Ralph M said:
When radials first came i Renault fitted them to I think it was the Renault 8 these were rear engine'd rear wheel drive
and the rear tires wore out first, people then fitted cheaper cross ply's the driver getting better front end grip drove faster than
the rears could handle and the car would swap ends sometimes disastrously, the car got a reputation for evil handling
but it was more to do with cheap skate drivers fitting a bad mix of tires.
This part is true. But it also had some part to do with "Trailing Throttle Over-steer" (TTOS) when the driver lets off the gas in a corner while on the brakes and the rear engine weight trys to keep up speed and swaps ends. Porsche 911's are prone to this as were VW Bugs and Van/Wagons. Porsche was one of the first manufactures that solved this problem, well about 80% of it, by staggering tire sizes front to rear. By adding 20mm or (MUCH) more in tire width in the rear made the rear have more bite in TTOS conditions. I can use TTOS in cornering a high performance frontwheel drive car at will by snapping off the throttle in a corner causing the front wheels to slow down and the rear starts to come around then countersteer and nail the gas to do a drift around the corner.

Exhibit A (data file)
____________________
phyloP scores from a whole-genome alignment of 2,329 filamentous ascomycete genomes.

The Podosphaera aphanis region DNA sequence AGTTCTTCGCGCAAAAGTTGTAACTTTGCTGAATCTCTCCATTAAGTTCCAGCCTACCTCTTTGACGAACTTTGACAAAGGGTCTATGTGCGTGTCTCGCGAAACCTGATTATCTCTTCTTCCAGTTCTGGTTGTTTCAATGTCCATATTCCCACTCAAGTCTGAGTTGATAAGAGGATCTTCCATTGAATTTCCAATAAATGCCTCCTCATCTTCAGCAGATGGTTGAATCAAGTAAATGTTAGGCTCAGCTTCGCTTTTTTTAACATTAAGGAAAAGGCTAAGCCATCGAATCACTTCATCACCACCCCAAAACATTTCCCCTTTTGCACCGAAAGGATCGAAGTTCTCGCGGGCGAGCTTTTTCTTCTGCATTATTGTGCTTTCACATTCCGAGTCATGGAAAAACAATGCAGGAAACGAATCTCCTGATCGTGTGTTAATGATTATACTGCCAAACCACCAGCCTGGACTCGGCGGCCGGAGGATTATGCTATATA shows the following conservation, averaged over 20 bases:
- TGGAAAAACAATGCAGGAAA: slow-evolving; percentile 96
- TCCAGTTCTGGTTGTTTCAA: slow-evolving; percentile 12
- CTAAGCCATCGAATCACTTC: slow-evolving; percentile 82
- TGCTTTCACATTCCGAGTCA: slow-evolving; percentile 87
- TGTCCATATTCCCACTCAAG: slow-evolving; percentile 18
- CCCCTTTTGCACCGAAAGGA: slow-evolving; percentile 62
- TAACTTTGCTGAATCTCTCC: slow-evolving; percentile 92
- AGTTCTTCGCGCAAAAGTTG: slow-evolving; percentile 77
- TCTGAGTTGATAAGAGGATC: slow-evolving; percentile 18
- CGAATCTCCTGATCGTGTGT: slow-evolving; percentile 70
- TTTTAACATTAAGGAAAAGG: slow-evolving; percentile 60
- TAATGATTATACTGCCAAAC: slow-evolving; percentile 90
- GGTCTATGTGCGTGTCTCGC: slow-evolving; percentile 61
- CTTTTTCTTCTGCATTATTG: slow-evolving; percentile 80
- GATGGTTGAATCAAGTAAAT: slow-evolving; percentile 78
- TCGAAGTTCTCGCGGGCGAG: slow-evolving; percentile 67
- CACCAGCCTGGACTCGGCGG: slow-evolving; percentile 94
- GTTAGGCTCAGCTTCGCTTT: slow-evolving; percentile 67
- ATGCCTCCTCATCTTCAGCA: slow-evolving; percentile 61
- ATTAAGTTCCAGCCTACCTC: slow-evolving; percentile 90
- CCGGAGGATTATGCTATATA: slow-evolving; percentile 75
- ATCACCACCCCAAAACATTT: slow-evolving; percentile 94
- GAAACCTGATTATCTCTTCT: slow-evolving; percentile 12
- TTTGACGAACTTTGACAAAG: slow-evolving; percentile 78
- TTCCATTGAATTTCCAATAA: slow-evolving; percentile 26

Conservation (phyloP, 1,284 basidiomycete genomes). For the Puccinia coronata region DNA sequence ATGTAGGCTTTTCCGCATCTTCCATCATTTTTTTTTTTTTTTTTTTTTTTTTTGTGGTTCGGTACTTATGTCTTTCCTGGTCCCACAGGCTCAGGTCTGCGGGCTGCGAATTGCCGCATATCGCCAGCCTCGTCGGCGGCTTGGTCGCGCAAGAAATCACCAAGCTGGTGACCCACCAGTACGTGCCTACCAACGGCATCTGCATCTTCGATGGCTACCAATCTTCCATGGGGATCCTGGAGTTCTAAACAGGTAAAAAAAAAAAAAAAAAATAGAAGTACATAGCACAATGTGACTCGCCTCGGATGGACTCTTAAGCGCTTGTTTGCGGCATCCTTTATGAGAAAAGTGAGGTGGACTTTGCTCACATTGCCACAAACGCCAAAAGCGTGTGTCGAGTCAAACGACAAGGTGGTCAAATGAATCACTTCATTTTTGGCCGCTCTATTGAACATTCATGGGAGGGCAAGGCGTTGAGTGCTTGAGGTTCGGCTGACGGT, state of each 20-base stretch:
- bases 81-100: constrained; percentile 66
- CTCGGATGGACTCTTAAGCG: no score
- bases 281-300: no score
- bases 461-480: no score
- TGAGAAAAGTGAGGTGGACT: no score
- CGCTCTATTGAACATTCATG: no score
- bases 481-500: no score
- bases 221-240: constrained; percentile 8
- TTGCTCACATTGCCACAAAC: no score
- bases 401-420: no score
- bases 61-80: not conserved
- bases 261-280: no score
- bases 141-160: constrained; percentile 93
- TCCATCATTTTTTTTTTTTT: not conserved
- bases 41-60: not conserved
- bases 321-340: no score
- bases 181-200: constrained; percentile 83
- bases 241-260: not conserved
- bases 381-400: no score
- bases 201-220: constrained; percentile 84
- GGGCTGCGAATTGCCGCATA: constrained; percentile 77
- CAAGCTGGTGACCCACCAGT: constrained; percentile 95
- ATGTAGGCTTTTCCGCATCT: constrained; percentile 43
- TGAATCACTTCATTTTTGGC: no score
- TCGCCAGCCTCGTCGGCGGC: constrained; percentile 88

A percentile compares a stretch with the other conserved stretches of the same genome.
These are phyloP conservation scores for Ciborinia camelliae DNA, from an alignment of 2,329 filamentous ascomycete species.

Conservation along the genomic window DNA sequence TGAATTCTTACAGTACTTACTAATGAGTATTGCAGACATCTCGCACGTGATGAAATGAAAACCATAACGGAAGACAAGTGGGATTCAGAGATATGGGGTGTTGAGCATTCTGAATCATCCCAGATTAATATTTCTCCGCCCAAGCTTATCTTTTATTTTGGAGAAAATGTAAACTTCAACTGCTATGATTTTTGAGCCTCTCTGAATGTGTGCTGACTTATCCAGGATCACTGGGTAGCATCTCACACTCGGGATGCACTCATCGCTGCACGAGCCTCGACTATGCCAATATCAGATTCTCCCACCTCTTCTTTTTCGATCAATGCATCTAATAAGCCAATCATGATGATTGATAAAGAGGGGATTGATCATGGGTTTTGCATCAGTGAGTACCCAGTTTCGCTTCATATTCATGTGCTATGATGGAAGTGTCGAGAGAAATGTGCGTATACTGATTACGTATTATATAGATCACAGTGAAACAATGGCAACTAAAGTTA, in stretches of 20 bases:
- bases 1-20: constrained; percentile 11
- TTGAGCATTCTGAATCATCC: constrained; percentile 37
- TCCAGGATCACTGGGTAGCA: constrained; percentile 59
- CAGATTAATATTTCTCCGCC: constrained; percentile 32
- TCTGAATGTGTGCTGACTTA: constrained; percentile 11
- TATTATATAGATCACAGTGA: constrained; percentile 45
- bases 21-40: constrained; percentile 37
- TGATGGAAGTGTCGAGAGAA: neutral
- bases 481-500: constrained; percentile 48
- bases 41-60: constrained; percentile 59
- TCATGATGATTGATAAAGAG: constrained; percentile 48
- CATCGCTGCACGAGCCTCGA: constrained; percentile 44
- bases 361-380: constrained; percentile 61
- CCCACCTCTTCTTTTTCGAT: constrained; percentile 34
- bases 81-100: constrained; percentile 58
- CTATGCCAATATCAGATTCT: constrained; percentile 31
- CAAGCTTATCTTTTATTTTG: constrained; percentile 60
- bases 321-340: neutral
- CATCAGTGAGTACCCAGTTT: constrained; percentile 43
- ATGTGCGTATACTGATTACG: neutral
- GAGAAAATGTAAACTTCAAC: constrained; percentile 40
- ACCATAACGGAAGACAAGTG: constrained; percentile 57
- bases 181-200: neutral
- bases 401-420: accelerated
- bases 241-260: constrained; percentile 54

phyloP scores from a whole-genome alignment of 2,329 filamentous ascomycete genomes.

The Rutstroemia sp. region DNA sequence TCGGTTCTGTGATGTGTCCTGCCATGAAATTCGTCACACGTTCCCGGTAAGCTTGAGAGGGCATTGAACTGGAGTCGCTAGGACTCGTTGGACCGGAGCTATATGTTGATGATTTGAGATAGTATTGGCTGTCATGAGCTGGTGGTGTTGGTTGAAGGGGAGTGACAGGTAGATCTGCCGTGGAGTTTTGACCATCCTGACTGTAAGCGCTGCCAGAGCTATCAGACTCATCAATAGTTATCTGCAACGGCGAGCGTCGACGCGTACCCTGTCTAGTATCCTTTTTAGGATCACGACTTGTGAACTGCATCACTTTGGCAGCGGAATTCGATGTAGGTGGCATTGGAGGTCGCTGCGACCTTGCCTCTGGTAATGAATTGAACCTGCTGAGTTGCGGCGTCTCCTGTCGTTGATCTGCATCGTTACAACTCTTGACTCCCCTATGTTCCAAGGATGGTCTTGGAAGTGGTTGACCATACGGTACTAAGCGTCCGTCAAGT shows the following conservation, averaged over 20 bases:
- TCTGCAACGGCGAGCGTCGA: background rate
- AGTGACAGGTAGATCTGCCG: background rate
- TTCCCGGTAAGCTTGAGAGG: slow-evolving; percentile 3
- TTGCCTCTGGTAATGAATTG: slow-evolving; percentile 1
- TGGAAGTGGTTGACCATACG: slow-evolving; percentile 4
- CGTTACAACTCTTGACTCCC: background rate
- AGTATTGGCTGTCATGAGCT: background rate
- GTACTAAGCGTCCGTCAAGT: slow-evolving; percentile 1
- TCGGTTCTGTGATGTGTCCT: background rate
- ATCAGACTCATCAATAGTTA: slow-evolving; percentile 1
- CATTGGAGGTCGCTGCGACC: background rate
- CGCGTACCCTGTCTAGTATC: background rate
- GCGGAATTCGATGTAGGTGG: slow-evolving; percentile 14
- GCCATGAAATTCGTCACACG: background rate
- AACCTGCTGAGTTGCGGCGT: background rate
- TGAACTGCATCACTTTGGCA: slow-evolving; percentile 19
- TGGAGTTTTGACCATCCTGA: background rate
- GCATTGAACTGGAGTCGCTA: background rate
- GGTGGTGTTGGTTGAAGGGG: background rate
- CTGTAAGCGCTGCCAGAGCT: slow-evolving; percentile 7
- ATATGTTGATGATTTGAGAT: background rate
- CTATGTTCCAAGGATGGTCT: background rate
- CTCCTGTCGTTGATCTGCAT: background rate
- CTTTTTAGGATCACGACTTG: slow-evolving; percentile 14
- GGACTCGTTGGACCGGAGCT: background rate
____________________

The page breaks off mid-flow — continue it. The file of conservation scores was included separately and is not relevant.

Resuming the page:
On a car/truck/UTE I would never put radials in the front and same sized Bias plys in the rear. Its really not a good idea to put radials in front and Bias in the rear period!!!
But I have tried like 205/70 SR 15 in front and 255/60 B
15 in the rear and they seemed to have the same amount of grip in the rain. Understanding stagger and plus sizing helps.
I say it again, Its really not a good idea to put radials in front and Bias in the rear period!!!